When work stress, family obligations, and other responsibilities take over, it’s often natural for sex to be put on the back burner. With so many distractions, you might be wondering how to get in the mood for sex.
Getting in the mood for intimacy all comes down to emotional connection, relaxation, and communication.
Of course, sex is always a two-way street. It’s normal for libido to ebb and flow, so if your partner isn’t in the mood for sex, no amount of baths or talking will convince them — so you must respect their wishes above all else.
If you’re both looking to foster physical intimacy, we asked an expert for her top tips on how to get in the mood for sex.
Talking about sex may feel awkward when you’re going through a dry spell, but it could improve your sexual satisfaction. Couples who talk openly about problems in the bedroom have better sex lives, according to a 2019 study published in The Journal of Sex Research.
“Communicating about sex has more impact on sexual satisfaction than how often you have sex,” says Michaela Thomas, a clinical psychologist and founder of the Thomas Connection.
“Without sharing your thoughts and feelings about your sex life, you can't make changes to it, and you run the risk of not being satisfied sexually,” she adds.
“Having regular chats about your likes and dislikes in the bedroom, and your stressors outside the bedroom can help deepen your empathy and compassion for each other, leading to more meaningful and connected sex.”
Feeling stressed out from work or just the general treadmill of life? Thomas says that stress is a common inhibitor of libido, and relaxation can help get you in the mood.
“If you’re focused on your to-do list, you're less likely to be in the mood. Soothing yourself through a warm bath can ease your stress levels, but even more important is to address the reasons for the stress in the first place,” explains Thomas.
“Deep breathing can also help you to calm your fight or flight response, which can make lust more likely. We don't think about having sex when we are in survival mode.”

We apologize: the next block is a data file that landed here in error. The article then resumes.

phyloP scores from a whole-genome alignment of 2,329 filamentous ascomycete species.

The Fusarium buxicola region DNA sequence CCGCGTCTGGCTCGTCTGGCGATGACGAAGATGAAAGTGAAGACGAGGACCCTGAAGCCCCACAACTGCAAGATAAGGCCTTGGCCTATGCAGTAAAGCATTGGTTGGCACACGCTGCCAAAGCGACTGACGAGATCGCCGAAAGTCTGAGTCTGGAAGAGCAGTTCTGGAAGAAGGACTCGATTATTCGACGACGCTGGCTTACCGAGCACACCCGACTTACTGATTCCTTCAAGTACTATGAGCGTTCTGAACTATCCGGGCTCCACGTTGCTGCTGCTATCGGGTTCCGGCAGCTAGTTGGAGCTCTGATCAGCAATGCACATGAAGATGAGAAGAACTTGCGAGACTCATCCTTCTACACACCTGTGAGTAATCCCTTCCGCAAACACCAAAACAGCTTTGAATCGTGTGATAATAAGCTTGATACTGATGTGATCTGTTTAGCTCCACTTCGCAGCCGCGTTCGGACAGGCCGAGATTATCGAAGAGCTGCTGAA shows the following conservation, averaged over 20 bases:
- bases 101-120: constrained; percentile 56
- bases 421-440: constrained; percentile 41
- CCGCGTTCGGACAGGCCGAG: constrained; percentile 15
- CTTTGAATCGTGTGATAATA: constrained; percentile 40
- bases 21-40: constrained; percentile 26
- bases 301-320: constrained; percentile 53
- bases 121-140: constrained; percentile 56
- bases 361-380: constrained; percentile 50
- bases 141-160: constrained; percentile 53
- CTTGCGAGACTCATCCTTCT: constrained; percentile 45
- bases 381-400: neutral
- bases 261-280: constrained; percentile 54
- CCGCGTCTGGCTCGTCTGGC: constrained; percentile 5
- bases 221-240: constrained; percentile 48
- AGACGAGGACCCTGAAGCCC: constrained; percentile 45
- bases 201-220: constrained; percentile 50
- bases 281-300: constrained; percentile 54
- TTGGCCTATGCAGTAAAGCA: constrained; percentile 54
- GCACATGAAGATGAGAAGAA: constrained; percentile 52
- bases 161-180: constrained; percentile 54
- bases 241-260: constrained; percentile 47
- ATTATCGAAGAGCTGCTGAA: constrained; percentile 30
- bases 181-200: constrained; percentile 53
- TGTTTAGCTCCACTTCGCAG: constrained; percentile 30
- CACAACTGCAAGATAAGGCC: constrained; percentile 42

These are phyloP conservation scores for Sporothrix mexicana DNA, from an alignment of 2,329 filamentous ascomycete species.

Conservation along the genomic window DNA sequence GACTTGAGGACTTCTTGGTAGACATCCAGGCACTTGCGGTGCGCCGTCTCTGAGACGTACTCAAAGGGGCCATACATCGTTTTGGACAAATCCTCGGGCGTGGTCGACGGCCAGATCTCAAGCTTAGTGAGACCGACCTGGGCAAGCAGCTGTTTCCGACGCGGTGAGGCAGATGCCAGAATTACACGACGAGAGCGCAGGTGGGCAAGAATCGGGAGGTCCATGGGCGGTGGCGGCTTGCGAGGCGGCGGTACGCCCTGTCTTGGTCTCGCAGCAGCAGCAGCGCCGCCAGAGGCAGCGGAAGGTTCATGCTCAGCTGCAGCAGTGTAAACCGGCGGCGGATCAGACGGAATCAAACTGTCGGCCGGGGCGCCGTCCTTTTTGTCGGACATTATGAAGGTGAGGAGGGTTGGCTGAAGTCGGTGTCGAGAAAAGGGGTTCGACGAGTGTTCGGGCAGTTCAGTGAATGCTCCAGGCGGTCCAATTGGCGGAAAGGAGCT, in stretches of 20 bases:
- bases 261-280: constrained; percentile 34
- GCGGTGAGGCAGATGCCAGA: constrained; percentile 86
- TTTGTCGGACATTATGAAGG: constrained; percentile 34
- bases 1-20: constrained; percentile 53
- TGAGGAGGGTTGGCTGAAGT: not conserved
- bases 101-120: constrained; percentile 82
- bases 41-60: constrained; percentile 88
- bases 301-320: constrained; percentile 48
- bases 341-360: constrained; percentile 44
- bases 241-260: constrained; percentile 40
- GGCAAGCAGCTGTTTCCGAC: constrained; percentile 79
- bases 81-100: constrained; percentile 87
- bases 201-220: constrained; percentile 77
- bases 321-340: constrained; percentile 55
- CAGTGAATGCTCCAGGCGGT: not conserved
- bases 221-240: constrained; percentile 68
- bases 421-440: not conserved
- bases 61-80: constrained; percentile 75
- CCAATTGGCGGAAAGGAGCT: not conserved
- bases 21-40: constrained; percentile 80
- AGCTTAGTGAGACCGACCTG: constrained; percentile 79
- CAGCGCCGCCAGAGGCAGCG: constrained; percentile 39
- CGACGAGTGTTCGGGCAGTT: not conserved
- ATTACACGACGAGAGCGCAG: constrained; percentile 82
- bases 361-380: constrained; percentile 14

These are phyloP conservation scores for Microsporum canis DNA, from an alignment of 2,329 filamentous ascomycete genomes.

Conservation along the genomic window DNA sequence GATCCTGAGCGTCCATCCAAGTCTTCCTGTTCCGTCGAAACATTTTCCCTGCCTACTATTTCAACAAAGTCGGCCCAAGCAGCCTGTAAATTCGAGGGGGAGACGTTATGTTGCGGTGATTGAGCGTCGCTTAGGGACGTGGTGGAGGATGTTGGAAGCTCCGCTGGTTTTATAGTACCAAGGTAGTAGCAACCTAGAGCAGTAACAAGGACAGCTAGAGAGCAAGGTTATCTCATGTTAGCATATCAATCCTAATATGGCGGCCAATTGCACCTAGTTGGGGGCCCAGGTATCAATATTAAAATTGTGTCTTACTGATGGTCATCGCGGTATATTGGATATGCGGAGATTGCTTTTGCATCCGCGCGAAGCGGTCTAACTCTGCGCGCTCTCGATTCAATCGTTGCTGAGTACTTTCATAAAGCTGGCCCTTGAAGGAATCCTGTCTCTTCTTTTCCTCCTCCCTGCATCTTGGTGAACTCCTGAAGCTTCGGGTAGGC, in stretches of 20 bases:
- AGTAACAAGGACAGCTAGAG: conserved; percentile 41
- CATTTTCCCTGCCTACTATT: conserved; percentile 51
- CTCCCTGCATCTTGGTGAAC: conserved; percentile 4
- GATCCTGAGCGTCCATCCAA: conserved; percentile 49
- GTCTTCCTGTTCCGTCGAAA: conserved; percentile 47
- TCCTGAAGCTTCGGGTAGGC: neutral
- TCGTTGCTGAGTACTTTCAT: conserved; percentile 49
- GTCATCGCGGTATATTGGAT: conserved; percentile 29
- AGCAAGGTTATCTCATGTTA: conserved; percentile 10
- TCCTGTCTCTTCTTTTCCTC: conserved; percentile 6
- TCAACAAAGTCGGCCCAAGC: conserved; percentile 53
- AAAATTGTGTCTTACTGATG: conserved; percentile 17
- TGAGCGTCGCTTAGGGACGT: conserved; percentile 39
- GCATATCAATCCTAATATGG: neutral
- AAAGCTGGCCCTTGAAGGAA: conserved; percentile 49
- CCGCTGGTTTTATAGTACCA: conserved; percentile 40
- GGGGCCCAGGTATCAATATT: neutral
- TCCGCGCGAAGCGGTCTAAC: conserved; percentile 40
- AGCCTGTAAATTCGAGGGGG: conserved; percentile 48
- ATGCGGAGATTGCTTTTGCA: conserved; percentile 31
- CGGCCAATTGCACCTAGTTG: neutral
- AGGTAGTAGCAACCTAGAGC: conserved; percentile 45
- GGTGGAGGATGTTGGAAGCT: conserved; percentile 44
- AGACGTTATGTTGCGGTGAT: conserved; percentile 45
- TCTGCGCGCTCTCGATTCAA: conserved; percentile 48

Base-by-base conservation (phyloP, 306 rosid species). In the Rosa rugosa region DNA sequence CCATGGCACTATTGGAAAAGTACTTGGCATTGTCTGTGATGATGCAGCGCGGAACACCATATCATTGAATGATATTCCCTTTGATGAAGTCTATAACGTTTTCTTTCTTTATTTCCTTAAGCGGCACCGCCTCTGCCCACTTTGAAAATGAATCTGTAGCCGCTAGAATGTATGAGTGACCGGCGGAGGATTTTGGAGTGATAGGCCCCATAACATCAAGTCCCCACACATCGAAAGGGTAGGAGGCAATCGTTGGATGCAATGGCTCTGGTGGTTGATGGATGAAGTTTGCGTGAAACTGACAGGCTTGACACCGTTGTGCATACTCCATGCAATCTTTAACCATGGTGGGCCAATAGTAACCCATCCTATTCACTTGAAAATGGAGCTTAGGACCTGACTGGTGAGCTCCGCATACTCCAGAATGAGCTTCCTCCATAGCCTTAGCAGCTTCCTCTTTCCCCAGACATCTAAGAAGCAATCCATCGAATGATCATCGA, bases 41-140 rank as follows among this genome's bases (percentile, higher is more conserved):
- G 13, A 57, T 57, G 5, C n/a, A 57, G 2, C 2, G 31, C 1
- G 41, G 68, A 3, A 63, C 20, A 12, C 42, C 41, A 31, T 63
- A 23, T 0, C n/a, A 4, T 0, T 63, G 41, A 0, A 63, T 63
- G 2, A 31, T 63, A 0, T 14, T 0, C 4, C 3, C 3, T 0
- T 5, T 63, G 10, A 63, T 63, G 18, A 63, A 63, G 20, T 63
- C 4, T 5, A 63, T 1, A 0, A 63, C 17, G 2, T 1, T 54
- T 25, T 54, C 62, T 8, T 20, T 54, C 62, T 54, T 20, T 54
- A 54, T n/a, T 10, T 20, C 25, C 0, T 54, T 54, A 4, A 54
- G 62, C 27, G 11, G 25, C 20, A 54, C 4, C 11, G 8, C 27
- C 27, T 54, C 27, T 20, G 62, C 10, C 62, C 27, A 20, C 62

The brain loves familiarity, so while a partnership can be comforting, it can also feel boring. A change of scenery or a vacation can not only make you feel relaxed but also spice up your sex life.
Vacation time drives marriage satisfaction, increased intimacy, and overall happiness. One survey went on to reveal that nearly half (48%) of Americans would be “more likely” to be intimate with their partner on holiday than they would be at home. While 77% of Americans reported that vacations were important to the overall health of the relationship with their partner.
If you’re just texting your partner about household chores or reminders to pick up some milk, then you can’t expect them to get in the mood fast when they get home. Switch it up and surprise them with some racy sexts, meaning they’ll be ready to jump into bed as soon as they get home.
“Building anticipation can really get couples in the mood, as it adds playfulness and builds tension,” explains Thomas.
“Sexting your partner can create a longing for closeness, using your imagination to set the scene. Visualizing what you'll do together later can get you going, through the fantasy.”
But one warning: “Just be clear on what boundaries you hold. If you prefer suggesting things just in texts and not actually live out those fantasies in real life, let your partner know.”
Above all, getting in the mood for sex is about building up anticipation naturally, without forcing it. It’s about enjoying the build-up.
Create a romantic experience for your partner, woo them with a special dinner, and run them a bath (and make sure the kids are staying with friends or family). Many of us are also guilty of not being present in the moment, so switch off your phones and truly listen to each other.
“Take the pressure off yourselves to 'perform', as performance anxiety can kill the mood,” adds Thomas.
“Get out of your head and into the moment by focusing on what's right in front of you. Tune in with your five senses. Let go and have fun!"